Tú is a pronoun that means "you". Tú ama comida means "You love food"
Tu is a possessive adjective that means "your". Tu libro means Your book
Tú and tu are pronounced exactly the same - the accent mark is just used when written to indicate which word you mean to help the reader.
You can - I used gata just to 'test' Duo one week ago and it was accepted. Make sure you wrote una gata though, not un gata.
The default name for an animal species in Spanish generally takes the masculine form - so gato for cat as a type of animal.
Interestingly though, giraffe only has one form for both genders and it is feminine - jirafa. So the determiner is used to indicate gender: la jirafa y el jirafa » "the female giraffe and the male giraffe".
This is a ThoughtCo article on gender of animals:
On my Android phone if I hold my finger momentarily on any letter that can take an accent mark I get a pop-up from which I can then select the letter with its accent mark.
But also in Settings I have gone to Advanced Settings → Language and Input and added the Español (United States) keyboard.
I found this Google link with instructions for both Android and iPhone.
If you are going from Spanish to English, 'una gata' is also accepted. But in general, if you are asking if someone has a cat (regardless of gender), you use 'gato' - masculine is the default. Only if you are specifically asking if they have a female cat would you use 'una gata'
They are both from of the verb tener = "to have".
Reading through the rest of this discussion will be informative.
Here is an external resource:
All Spanish nouns, including people, places, animals, things, ideas, and feelings, have grammatical gender (male or female).
There are a few general rules you can follow:
As a general rule, nouns ending in -o, an accented vowel, -or, or -aje and nouns which refer to males.
As a general rule, nouns ending in -a, -ción, -sión, -dad, -tad, and -umbre and nouns which refer to females.
Note that this says "as a general rule" - you will come across exceptions which you just have to learn
Yep. Same goes with the exclamation mark:
¡Come tus frijoles! Eat your beans!
It's worth noting that the initial punctuation doesn't always come at the start of the entire sentence, but instead at the start of the question or exclamation clause.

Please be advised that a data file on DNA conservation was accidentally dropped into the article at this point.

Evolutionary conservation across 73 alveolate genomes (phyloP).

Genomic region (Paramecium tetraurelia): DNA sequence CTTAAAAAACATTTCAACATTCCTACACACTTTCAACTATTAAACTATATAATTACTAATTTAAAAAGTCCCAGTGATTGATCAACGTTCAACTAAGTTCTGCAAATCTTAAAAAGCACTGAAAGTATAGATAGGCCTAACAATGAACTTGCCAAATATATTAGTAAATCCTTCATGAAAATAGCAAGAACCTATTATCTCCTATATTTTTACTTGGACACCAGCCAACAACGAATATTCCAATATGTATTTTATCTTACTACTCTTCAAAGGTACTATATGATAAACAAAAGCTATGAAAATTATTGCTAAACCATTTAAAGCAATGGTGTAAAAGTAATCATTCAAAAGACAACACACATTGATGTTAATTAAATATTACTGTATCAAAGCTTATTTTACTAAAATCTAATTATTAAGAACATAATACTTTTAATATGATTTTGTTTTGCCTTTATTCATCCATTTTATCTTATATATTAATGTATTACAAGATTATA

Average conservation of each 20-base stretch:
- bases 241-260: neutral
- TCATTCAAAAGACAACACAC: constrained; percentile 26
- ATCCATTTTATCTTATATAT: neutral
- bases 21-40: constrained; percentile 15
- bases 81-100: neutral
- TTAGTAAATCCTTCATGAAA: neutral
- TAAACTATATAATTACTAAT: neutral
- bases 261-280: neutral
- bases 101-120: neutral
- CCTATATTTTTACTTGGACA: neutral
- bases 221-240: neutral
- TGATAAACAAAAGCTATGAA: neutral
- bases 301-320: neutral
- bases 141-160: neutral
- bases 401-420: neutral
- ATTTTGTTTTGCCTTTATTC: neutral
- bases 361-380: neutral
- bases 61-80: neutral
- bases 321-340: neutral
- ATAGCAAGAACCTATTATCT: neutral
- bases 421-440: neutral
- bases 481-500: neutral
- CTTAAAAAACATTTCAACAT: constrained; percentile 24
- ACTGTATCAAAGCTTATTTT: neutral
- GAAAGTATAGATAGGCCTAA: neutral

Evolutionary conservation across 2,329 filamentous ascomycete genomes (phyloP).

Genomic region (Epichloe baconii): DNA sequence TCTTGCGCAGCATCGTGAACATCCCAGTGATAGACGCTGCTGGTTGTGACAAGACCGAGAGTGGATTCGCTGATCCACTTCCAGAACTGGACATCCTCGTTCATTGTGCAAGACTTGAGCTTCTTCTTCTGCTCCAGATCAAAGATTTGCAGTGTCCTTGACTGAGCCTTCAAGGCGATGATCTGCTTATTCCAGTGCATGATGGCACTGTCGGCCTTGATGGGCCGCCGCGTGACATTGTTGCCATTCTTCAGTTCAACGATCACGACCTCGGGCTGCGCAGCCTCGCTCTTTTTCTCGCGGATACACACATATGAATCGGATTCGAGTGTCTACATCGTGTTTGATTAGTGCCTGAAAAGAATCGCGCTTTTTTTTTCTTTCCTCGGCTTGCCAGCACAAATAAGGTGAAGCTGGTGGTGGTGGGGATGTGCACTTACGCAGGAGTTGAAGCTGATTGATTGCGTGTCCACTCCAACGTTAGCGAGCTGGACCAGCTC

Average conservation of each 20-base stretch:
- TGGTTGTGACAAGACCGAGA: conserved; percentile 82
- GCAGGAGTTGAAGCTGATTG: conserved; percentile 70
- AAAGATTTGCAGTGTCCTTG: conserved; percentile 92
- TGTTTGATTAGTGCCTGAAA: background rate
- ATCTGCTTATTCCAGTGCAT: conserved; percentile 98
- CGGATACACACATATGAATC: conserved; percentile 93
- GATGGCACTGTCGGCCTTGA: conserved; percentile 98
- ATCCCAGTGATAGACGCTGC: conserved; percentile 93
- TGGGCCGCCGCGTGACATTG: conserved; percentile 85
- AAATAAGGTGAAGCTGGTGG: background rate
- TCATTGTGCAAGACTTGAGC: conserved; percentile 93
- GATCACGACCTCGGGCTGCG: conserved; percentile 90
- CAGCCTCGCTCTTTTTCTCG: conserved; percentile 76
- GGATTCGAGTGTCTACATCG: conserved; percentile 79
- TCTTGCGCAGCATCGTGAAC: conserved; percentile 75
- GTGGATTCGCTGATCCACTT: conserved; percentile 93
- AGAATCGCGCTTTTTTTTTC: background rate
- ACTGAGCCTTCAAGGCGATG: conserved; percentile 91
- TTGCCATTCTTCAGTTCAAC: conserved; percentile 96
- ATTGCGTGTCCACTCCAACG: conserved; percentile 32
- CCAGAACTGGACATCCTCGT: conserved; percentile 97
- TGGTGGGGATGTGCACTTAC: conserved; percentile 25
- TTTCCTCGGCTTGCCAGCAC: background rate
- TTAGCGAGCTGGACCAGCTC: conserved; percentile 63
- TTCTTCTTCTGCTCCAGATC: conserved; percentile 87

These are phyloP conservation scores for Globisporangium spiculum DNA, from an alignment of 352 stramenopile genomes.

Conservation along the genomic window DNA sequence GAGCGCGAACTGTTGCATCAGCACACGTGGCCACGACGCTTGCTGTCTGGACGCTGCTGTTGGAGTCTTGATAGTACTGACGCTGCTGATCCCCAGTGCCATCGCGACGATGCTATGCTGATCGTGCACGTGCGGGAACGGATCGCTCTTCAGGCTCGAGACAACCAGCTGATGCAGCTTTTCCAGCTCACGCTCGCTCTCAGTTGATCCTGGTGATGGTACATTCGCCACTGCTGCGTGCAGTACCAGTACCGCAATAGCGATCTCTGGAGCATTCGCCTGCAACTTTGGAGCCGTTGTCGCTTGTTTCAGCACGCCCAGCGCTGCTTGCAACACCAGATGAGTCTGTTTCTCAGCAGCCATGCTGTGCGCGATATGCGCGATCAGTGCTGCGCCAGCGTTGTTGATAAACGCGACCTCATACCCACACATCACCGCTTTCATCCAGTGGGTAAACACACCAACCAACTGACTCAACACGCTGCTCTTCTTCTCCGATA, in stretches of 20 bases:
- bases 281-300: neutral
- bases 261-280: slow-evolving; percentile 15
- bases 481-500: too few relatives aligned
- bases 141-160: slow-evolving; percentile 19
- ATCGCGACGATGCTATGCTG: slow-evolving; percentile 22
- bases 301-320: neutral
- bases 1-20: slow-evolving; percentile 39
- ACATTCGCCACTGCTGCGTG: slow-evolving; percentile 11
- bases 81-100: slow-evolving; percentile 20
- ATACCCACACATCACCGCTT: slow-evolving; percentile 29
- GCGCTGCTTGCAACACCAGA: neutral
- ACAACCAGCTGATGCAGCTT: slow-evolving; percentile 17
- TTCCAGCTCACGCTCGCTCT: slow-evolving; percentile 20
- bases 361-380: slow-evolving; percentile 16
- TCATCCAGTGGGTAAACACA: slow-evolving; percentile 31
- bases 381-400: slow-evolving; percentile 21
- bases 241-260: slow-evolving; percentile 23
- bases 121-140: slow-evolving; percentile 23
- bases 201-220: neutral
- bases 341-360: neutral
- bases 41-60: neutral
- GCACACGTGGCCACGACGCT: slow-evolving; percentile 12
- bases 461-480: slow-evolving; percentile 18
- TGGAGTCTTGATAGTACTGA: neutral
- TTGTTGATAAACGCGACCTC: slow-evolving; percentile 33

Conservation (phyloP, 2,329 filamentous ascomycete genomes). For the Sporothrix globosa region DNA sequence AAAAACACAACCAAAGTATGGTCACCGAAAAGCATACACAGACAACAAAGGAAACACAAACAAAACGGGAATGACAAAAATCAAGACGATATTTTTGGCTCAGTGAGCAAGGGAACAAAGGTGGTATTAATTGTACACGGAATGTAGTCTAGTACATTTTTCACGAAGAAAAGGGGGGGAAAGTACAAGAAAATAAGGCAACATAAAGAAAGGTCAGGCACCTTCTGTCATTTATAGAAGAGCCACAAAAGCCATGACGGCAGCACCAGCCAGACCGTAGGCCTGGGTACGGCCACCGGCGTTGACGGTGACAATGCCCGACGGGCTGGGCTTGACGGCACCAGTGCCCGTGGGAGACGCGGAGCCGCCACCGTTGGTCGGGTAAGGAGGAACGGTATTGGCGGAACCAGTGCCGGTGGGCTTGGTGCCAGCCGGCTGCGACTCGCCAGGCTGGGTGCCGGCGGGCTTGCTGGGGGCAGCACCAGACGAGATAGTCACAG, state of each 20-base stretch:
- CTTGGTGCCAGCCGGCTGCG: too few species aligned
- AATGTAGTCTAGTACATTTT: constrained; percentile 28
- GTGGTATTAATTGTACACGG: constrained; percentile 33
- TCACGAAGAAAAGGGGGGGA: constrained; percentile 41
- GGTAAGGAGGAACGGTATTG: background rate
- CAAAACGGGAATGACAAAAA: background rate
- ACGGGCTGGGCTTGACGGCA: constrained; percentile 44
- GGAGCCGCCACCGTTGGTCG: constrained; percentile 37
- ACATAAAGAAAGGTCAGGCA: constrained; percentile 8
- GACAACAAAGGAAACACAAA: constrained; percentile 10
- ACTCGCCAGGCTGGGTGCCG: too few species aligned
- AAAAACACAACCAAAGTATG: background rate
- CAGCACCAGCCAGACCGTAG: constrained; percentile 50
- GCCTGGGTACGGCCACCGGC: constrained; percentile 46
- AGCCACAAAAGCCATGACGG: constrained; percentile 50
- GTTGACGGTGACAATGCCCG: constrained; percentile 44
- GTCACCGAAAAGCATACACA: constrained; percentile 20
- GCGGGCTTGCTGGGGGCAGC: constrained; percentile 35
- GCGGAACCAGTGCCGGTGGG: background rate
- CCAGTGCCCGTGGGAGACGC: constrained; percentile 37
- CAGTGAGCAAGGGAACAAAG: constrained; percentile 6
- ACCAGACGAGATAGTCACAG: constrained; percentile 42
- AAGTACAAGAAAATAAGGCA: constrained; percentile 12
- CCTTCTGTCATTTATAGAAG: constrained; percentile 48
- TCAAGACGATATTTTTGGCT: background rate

Señorita, ¿está bien? Miss, are you well?
|1st person||tengo||I have|
|2nd person||tienes||you have|
|3rd person||tiene||he/she/it has|
- ¿Yo tengo un gato? Do I have a cat?
- ¿Tú tienes un gato? Do you have a cat?
- ¿Él tiene un gato? Does he have a cat?
But when talking to someone formally, one uses the 3rd person instead of the 2nd.
- ¿Usted tiene un gato? Do you have a cat? [formal]
(note the pronouns are optional and typically used only for emphasis)
Martha is mostly right. I would also point out there is a distinction in Spanish from Spain, vosotros is the informal plural you and Ustedes is the formal plural you. Throughout most of Latin America, they've dropped the vostotros and just use Ustedes for both the formal and informal plural you. This is why there are so many Spanish courses (especially in the US) that don't use vosotros - it just isn't used much in this hemisphere.
There are little disagreements between Spanish from Spain and other Spanishes just like there are little distinctions between English from England and the other Englishes.
Was it a "Type what you hear" and you only heard "¿Tú tienes un" with the gato left out?
The audio getting clipped used to happen to me when I was using the Safari web browser to access Duolingo via webpage. At some point it got better and I'm not sure why. FWIW I'm using Chrome now on my computer.
The position of words in a sentence is important. For example, here's one case in English.
"She only told me that she loved me." vs. "She told only me that she loved me." The meaning changes depending on where you put the word "only".
Duolingo is trying to show this by being a stickler for word order, as this can also apply to sentences in Spanish. Just wait until you get to direct and indirect object pronouns and you'll see what I mean.